By Anne Cosgrove
Published in the May 2011 issue of Today’s Facility Manager
Facility managers (fms) may find themselves in a situation where they know implementing a renewable energy system on site will benefit them from both an environmental and long-term financial standpoint. Still, especially in the current atmosphere of stagnant or reduced budgets, financing the project internally may not be feasible. Before abandoning the possibility of going with greener energy, fms in this scenario might want to seek out information about an energy performance contract (EPC).
As a financing technique that uses cost savings from reduced energy consumption to repay the cost of installing the related energy conservation measures, EPCs are typically available through utilities or energy service companies (ESCOs). The costs of the energy improvements are initially taken on by the service provider; the facility customer receiving the improvements (and resulting energy efficiencies) pays the provider back with the money saved through energy savings.
An EPC involves the performance contractor guaranteeing a specific level of energy savings and typically consists of the following elements:
Turnkey Service: The contractor provides all of the services required to design and implement a comprehensive project at the customer facility, from the initial energy audit through monitoring and verification of project savings.
Comprehensive Measures: The contractor tailors a set of measures to fit the needs of a particular facility.
Financing: The contractor either finances the contract itself or works with a financing company. Financing is offered in a variety of forms.
Project Savings Guarantee: The contractor provides a guarantee that the savings gleaned by the project will be sufficient to cover the cost of project financing for the life of the project.
Traditionally, utilities and ESCOs have been focused on energy efficiency improvements with EPCs, but in recent years, many have begun expanding service offerings to include the installation, financing, and ongoing operations and maintenance of renewable energy systems. As a result, financing renewable energy with an EPC—whether alone or as part of a broader contract—is becoming more common.
Solar photovoltaic (PV) systems are often the most common technology included in these contracts, but small wind and small biogas power projects have been included as well. In an EPC that involves a renewable energy system, the contractor typically makes an assumption about the system’s ability to reduce a facility’s demand for grid supplied electricity. In that sense, the renewable energy system is treated like other energy efficiency measures in that it reduces traditional utility payments. If the cost of a solar PV system, for example, is comparable or relatively small when compared to the other retrofit measures proposed for an EPC, then the PV system might not affect the financial attractiveness of the overall EPC project.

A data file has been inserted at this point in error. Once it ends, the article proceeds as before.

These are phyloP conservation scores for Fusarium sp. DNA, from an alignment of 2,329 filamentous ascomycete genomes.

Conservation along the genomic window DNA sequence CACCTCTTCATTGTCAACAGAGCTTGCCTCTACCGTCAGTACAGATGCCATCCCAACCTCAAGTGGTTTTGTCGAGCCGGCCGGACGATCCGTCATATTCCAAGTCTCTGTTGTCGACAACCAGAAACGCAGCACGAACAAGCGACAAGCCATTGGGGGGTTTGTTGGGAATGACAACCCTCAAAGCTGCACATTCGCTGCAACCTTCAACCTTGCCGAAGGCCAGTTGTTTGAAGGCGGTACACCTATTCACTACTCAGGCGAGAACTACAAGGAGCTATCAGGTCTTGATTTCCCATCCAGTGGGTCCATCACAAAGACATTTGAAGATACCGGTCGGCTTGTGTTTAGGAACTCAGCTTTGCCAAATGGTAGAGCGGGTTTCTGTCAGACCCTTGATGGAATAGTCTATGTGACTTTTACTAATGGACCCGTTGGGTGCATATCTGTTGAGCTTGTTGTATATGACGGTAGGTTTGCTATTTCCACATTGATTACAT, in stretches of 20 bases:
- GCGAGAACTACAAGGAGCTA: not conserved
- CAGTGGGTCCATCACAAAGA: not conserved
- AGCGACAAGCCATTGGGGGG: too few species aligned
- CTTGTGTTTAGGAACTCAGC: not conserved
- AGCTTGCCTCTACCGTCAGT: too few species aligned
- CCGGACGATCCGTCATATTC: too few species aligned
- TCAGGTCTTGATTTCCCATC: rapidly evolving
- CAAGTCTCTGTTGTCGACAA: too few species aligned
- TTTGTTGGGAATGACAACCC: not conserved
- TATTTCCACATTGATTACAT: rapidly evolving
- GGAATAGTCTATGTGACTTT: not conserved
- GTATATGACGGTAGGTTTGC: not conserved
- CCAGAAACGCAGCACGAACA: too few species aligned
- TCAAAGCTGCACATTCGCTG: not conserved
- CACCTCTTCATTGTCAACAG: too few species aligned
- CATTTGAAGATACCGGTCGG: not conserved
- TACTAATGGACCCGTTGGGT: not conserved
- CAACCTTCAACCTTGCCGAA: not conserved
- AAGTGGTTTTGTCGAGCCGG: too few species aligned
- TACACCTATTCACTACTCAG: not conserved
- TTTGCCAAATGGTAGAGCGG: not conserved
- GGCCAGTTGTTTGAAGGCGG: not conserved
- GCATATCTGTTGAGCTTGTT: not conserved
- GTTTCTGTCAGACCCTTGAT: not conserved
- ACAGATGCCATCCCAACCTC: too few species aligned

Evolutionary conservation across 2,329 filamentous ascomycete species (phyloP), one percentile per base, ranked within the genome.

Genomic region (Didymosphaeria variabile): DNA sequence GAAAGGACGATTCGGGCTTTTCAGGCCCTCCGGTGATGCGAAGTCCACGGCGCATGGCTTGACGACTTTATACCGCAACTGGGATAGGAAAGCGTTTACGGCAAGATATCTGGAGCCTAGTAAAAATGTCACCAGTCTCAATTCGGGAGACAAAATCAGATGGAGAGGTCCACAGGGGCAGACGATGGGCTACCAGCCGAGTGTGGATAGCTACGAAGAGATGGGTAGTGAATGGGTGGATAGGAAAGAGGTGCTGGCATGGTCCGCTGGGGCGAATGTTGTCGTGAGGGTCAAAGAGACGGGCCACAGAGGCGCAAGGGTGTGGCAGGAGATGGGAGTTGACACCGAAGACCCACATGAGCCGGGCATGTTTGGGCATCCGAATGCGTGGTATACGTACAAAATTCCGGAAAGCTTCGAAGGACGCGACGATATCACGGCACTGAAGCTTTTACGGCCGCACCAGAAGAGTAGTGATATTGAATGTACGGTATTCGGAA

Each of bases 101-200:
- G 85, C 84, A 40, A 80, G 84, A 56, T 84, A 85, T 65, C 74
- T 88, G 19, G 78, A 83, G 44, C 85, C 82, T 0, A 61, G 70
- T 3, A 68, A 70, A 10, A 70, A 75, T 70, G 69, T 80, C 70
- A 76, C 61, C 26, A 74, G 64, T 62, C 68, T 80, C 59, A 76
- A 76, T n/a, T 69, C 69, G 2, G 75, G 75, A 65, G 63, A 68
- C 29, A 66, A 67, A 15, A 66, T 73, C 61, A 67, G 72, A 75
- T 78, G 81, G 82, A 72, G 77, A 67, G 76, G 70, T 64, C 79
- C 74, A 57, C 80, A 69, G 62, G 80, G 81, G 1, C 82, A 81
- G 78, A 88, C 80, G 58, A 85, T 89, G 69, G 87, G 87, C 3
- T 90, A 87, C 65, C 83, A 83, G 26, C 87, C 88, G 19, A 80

But if the fm wishes to include a more costly PV system, that system may increase the total project’s payback period, possibly to the point that it becomes unrealistic to finance the project. If possible, that obstacle could be overcome by removing another long payback period measure from the project scope.
It is advised that fms who want to include renewable energy systems in an EPC should be prepared to accept a longer payback period and debt service schedule; be aware that the ESCO may have to remove some energy efficiency measures; or invest equity in the project to accommodate the renewable system financing. An alternative could be to structure the performance guarantee to isolate the renewable energy system and limit that guarantee to a few years (versus the 15 to 20 year period typically used for EPCs). Or, the contractor may be willing to create a separate EPC for the renewable energy. This approach recognizes that renewable systems often need a year or two of operation to determine if actual energy production meets estimates.
Tax benefits (e.g., investment tax credit and depreciation) may assist in the economics of renewable projects. It should be noted that these benefits accrue to the owner of the equipment and may be lost to tax exempt organizations unless financing is properly structured.
Involving a third party in the financing of a renewable energy project may seem daunting to some fms. However, if the need is there and the factors align to make it suitable for the organization seeking the energy improvements, it can be an effective route to increased sustainability.
Research for this article included information from “Introduction to Energy Performance Contracting,” a report prepared for EPA ENERGY STAR by ICF International and the National Association of Energy Service Companies and “Energy Performance Contracting Financing Options,” available through the Clinton Climate Initiative.
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